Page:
Clarendon, did this star chart then not list those who were below 4th place? If it did not, this is key. In China, there was no fear of embarrassing the worst performer. And was this your own Primary? Might I be bold and ask then exactly what year this star chart existed? My guess is that if you visited your old Primary now, those star charts would have long disappeared...

23 May 2007 at 20:48  
Anonymous The Clarendon Code said...

Clarendon, did this star chart then not list those who were below 4th place? I

The Clarendon Code not Clarendon....the difference is major.

You missed my point - The Olympics are concerned only with Gold, Silver, Bronze....and ignoring the "failures" seems acceptable to both spectators and athletes.......but in a school you tell us rankings are not my time at an excellent State Primary School all 38 children received stars.....we even had 40 in a class.

My old primary is all good things

23 May 2007 at 21:00  
Anonymous Snuffy said...

Ok ok Clarendon Code... I just thought having had what might consitute a conversation, I would give you a nickname. I suppose I need to say THE too...? Boy you sure are sensitive.

Yes, I had missed the point. I get it now. Why did they knock down your school?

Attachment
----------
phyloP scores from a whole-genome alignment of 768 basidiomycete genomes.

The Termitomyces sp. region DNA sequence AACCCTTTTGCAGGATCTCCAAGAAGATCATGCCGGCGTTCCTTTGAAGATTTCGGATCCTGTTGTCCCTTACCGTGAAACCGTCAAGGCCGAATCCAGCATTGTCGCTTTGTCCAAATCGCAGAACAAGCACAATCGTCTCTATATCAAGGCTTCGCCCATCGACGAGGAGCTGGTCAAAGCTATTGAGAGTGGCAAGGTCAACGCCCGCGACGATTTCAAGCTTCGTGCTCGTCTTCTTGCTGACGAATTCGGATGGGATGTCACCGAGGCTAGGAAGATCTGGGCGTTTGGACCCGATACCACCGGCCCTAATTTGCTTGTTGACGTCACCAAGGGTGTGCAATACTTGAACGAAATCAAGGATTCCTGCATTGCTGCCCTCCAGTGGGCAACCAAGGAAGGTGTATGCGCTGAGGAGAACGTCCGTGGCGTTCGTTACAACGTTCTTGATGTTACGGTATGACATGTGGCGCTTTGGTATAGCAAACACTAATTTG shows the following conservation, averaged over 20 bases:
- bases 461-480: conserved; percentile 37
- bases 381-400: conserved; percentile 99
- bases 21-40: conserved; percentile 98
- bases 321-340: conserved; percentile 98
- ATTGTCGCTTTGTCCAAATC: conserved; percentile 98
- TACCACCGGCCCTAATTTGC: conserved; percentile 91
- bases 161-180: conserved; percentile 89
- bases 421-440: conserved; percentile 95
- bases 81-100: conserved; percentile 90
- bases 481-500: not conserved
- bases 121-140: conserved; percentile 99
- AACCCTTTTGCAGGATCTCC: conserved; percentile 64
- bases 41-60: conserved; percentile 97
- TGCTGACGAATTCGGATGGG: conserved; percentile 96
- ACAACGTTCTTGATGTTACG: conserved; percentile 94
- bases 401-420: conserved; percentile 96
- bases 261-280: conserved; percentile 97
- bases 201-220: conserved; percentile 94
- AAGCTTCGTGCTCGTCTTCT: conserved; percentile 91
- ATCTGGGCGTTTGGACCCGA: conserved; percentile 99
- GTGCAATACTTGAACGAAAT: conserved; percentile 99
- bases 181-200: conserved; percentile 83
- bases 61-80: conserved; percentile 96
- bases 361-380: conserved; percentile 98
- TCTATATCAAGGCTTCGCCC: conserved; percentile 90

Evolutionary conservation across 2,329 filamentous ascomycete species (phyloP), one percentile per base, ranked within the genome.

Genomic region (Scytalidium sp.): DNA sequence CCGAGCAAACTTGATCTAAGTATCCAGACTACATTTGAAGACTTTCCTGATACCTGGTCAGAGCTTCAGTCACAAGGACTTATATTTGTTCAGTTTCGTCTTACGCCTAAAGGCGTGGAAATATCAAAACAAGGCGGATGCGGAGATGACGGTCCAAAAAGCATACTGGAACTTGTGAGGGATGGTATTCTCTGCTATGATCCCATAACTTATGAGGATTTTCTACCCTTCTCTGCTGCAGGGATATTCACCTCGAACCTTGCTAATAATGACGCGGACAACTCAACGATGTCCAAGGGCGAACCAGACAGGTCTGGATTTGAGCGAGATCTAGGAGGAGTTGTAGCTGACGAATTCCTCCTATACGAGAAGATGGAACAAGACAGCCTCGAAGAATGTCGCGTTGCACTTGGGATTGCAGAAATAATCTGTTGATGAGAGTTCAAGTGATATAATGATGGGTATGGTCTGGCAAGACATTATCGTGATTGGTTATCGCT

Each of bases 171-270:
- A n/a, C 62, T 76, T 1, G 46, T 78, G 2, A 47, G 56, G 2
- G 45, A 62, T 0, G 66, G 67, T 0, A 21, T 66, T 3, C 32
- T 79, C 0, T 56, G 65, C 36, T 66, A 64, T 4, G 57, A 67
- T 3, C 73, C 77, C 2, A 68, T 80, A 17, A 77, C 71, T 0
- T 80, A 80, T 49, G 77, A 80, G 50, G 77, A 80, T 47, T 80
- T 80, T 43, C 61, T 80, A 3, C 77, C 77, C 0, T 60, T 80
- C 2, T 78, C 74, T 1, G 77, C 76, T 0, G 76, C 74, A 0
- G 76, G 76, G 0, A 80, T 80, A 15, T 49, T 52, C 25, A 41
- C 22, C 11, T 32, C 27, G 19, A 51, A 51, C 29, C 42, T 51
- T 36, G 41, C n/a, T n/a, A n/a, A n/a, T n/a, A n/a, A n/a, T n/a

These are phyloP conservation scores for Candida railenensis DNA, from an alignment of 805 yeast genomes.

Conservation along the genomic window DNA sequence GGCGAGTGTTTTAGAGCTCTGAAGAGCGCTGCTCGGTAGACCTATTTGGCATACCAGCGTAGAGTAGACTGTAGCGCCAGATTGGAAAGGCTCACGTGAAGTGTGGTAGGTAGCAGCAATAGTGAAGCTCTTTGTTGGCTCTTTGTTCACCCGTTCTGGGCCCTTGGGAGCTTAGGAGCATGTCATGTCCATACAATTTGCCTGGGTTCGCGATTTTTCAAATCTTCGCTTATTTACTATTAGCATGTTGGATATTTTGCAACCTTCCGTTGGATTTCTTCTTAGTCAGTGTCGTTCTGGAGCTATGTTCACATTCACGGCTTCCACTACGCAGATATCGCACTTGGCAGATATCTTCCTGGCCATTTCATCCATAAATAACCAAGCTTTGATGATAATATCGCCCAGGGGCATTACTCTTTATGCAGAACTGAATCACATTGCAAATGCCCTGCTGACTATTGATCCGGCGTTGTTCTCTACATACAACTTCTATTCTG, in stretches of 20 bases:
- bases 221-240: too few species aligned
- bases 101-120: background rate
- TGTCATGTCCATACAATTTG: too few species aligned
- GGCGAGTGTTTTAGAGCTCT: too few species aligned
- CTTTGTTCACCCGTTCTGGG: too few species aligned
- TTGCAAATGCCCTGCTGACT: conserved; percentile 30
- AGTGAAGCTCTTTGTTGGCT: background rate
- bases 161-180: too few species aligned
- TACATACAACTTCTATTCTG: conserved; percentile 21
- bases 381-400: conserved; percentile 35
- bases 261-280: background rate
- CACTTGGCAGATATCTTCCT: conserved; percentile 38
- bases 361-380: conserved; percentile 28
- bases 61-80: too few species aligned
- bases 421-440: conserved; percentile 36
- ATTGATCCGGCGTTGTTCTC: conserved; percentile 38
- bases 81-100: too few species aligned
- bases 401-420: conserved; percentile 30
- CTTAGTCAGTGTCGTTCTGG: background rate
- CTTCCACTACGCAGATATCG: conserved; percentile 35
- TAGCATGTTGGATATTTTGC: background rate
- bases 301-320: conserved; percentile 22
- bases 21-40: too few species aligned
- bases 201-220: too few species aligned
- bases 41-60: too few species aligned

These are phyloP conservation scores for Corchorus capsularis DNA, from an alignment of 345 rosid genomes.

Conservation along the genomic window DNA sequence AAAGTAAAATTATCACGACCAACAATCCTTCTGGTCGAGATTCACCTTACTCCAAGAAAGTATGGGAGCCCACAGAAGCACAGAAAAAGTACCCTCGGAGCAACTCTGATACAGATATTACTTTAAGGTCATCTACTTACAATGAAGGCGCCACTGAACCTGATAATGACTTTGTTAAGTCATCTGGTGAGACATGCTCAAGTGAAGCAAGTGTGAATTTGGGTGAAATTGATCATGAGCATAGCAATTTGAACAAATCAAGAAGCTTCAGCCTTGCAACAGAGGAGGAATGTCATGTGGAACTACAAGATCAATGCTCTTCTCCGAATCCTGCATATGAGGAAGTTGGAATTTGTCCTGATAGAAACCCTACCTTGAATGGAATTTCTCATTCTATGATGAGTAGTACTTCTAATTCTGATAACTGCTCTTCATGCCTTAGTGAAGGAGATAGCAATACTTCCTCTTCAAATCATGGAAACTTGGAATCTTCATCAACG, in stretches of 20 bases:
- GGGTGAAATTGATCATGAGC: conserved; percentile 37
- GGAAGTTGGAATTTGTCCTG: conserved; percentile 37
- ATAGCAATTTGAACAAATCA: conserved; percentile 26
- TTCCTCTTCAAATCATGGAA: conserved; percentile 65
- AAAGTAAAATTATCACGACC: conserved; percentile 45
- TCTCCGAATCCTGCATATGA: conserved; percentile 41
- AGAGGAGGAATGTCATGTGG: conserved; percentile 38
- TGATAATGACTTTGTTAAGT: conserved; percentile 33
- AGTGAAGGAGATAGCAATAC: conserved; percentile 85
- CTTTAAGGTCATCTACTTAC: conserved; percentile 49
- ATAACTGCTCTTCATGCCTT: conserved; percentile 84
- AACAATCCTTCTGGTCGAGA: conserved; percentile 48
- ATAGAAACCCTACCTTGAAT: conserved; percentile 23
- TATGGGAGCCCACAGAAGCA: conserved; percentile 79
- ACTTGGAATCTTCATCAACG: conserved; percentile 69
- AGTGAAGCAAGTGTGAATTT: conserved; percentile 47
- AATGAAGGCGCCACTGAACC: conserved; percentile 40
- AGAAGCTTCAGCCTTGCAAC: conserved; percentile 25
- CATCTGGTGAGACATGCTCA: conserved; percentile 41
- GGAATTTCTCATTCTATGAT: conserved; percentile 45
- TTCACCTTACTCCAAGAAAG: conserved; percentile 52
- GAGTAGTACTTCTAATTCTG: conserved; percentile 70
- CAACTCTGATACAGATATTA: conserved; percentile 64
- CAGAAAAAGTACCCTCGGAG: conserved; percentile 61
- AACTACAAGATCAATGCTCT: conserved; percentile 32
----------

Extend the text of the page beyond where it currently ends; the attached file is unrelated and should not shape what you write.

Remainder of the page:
23 May 2007 at 21:48  
Anonymous The Clarendon Code said...

I can see that you have no grasp of English History to know what The Clarendon Code is.....

Boy you sure are sensitive.

Yes the history of this country should be known by all....even teachers

24 May 2007 at 06:10  
Anonymous Snuffy said...

I can know what The Clarendon Code is and still call you Clarendon, can't I? Like if your name was The Battle of Waterloo, I could have called you Battle...right?

Or not, it would seem.

Though I'm not sure why the history of THIS country should be known by all.

My goodness, enough already!

24 May 2007 at 07:38  
Anonymous The Clarendon Code said...

Though I'm not sure why the history of THIS country should be known by all.

You have rather summed up the dire state of education....we have it appears, nothing in common

24 May 2007 at 13:58  
Anonymous Snuffy said...

Dear Clarendon Code - Why do you insist on insulting me?! Why not explain instead why you think everyone in the world should know British history. Why the assumption that it is somehow more important than the histories of other countries? And do you mean ALL of British history? Or just the bits that do not bring shame? And from whose perspective should it be taught?

Your statement assumes so much and is loaded with prejudice, yet you think nothing of it. It reminds me of your statements about teachers...

24 May 2007 at 23:23  
Anonymous The Clarendon Code said...